An Ottawa city councillor is calling for the appointment of a “food security co-ordinator” to ensure issues of hunger in the capital — along with the poverty underlying nutrition challenges — are confronted effectively. 

Rideau-Rockcliffe Coun. Rawlson King made the comment at a recent meeting hosted by the Ottawa Food Bank. The key focus of discussion was developing a clear strategy for reducing poverty and food insecurity in Ottawa. 

According to the food bank’s 2019 Ottawa Hunger Report, a minimum wage worker in Ottawa would have to work 75 hours a week to afford a two-bedroom apartment. For many city residents, this means making difficult choices about what they can purchase on a regular basis – including healthy food. 

Michael Maidment, the CEO of the Ottawa Food Bank, said to the audience of about 40 people at the November meeting: “I wonder if we would be having this discussion tonight if we focused on poverty as much as we focused on an issue like LRT.” 

Human rights lawyer Michèle Biss, the policy director at Canada Without Poverty, explained that Ottawa lags behind some other cities when it comes to curbing poverty and promoting affordable housing and food security. 

“This has, then, left a lot of the heavy lifting to the front-line services like food banks,” said Biss. 

Biss noted that the city’s poverty strategy, which was launched in 2010, expired in 2015. 

“There is a need here, in Canada’s beautiful capital, to do more and to do much better,” Biss told the audience. 

She added that, as the holiday season and winter approach, there is a need for long-term, co-ordinated, systemic solutions to be implemented alongside services such as those provided by the Ottawa Food Bank.

King said one way to ensure the city is making progress on providing healthy food for citizens is to appoint a municipal official to lead the effort.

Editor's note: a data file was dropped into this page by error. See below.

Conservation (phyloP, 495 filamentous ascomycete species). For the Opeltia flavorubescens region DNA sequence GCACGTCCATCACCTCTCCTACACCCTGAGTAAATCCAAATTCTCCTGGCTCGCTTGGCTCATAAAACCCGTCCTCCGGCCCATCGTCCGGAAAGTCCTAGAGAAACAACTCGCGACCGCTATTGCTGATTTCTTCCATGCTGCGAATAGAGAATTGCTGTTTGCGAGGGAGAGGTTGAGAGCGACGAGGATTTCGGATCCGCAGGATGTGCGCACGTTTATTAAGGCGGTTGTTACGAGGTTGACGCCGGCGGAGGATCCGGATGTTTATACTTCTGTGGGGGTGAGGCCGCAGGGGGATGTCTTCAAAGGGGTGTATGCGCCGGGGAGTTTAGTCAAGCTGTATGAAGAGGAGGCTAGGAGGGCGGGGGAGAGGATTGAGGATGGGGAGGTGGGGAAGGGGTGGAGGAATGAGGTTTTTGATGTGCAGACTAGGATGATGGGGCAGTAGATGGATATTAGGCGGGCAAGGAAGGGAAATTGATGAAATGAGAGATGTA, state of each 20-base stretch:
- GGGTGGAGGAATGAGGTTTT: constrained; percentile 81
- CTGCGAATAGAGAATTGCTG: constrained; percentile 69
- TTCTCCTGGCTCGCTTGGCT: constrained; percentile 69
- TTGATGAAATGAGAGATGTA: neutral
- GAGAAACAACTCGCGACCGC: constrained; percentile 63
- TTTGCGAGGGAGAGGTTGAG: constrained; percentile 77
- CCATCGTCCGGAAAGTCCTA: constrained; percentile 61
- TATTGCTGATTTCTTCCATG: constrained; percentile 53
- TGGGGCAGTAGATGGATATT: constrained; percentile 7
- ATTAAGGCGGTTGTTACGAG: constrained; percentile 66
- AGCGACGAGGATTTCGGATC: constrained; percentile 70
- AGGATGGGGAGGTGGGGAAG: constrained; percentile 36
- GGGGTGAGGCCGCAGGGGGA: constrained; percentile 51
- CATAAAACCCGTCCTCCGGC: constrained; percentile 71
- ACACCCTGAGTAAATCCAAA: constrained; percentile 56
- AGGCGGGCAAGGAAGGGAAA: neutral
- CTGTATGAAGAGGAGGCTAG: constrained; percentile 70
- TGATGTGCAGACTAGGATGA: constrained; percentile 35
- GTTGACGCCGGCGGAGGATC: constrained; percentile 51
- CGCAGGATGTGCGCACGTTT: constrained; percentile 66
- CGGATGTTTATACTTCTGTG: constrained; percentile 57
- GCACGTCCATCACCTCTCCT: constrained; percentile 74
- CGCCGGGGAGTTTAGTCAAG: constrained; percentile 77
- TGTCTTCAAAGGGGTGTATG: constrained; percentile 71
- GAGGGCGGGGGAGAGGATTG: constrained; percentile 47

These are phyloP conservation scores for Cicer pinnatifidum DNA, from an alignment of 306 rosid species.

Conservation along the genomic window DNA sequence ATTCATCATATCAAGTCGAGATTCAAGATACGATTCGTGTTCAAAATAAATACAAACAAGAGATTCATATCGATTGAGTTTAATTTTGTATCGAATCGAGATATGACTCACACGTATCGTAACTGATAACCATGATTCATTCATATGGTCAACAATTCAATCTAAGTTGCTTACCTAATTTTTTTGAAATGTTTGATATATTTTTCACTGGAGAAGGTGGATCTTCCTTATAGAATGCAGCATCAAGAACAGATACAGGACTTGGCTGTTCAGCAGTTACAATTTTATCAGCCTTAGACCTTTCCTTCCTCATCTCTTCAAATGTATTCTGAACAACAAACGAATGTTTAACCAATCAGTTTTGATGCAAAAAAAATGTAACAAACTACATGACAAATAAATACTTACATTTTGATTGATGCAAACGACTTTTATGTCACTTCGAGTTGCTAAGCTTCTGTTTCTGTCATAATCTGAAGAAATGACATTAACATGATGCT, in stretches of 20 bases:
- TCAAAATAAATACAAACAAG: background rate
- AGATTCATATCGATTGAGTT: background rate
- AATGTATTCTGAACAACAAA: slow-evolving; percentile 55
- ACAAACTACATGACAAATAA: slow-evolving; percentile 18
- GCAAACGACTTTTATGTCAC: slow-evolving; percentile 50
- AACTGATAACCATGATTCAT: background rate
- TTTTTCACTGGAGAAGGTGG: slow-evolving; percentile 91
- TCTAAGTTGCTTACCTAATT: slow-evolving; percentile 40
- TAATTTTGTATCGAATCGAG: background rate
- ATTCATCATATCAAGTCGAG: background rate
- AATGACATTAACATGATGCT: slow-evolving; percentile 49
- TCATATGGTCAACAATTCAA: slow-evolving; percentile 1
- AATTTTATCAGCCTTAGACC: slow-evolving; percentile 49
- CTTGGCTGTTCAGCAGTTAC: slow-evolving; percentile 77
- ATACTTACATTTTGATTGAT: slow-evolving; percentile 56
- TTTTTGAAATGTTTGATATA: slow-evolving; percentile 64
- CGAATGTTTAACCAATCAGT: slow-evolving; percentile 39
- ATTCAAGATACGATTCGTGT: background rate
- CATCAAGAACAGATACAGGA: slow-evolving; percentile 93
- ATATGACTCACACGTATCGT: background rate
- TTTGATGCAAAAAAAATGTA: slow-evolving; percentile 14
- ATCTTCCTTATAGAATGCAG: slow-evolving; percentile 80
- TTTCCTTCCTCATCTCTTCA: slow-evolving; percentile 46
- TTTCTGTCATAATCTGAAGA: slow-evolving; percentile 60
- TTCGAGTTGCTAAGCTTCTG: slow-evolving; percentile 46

“I think we need to have a food security co-ordinator at the city, because we have a lot of initiatives but no co-ordination – and no input really from the city,” said King.

King said the city needs to do more than produce reports that gather dust on shelves.

“I think it needs to actually have measurable actions that we take, costed actions … a clear matrix of a timeline (in) which we see actions after a lot of consultations with communities, with people who are living in poverty with service organization … that hopefully go beyond a term of council.” 

“One of the things I want to propose in the next year,” he added, “is to undertake a public consultation process through my office so that we can move towards an actual poverty strategy in the city.”

King noted that the process would be primarily be community driven.

Linda Lalonde echoed Biss’s call for the adoption of a new poverty reduction strategy. 

The chair of the Poverty Reduction Network, said that a clearly articulated strategy forces people to acknowledge the poverty in their midst and the implications for food security. 

“Right now, you can sit on city council for your entire four years and never have the word poverty come out of your mouth,” said Lalonde. “But if we have a strategy, it forces people to at least pay some attention to it.” 

Lalonde argued that there is not an adequate understanding of how serious the problem is, what is being done and what could be done in the future to make a difference. 

“We also need data, data and data,” said Lalonde. “Did I mention data?”

She noted that Ottawa Public Health puts out the Nutritious Food Basket report every year — the latest has just been released — and that it details what it actually costs to live in the city.